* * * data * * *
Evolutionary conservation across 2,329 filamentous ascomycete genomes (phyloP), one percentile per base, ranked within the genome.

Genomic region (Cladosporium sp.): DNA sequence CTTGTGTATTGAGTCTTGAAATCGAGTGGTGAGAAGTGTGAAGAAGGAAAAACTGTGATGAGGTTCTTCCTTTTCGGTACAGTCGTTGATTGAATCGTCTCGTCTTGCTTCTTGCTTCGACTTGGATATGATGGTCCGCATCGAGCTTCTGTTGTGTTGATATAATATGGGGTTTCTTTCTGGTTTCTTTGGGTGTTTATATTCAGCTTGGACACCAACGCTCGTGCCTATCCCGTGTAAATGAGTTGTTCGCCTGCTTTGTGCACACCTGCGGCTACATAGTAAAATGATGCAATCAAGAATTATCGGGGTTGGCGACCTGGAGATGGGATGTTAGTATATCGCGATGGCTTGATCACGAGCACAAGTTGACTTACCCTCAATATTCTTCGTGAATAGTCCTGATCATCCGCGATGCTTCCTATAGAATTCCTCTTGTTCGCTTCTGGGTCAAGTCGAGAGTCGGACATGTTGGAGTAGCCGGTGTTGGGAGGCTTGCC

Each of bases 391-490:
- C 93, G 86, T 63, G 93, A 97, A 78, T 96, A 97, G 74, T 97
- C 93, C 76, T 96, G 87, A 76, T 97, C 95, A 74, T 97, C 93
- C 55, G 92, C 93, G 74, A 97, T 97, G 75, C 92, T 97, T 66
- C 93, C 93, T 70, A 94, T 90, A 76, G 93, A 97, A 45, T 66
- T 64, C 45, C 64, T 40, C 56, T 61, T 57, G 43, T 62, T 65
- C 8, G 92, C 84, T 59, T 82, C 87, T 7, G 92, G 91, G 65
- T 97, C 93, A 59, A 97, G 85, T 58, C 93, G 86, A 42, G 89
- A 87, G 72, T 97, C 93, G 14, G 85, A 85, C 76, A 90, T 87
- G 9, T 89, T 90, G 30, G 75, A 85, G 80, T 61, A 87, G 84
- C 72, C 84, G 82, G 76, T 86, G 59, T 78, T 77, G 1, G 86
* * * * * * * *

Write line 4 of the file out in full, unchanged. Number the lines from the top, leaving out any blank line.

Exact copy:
- C 93, G 86, T 63, G 93, A 97, A 78, T 96, A 97, G 74, T 97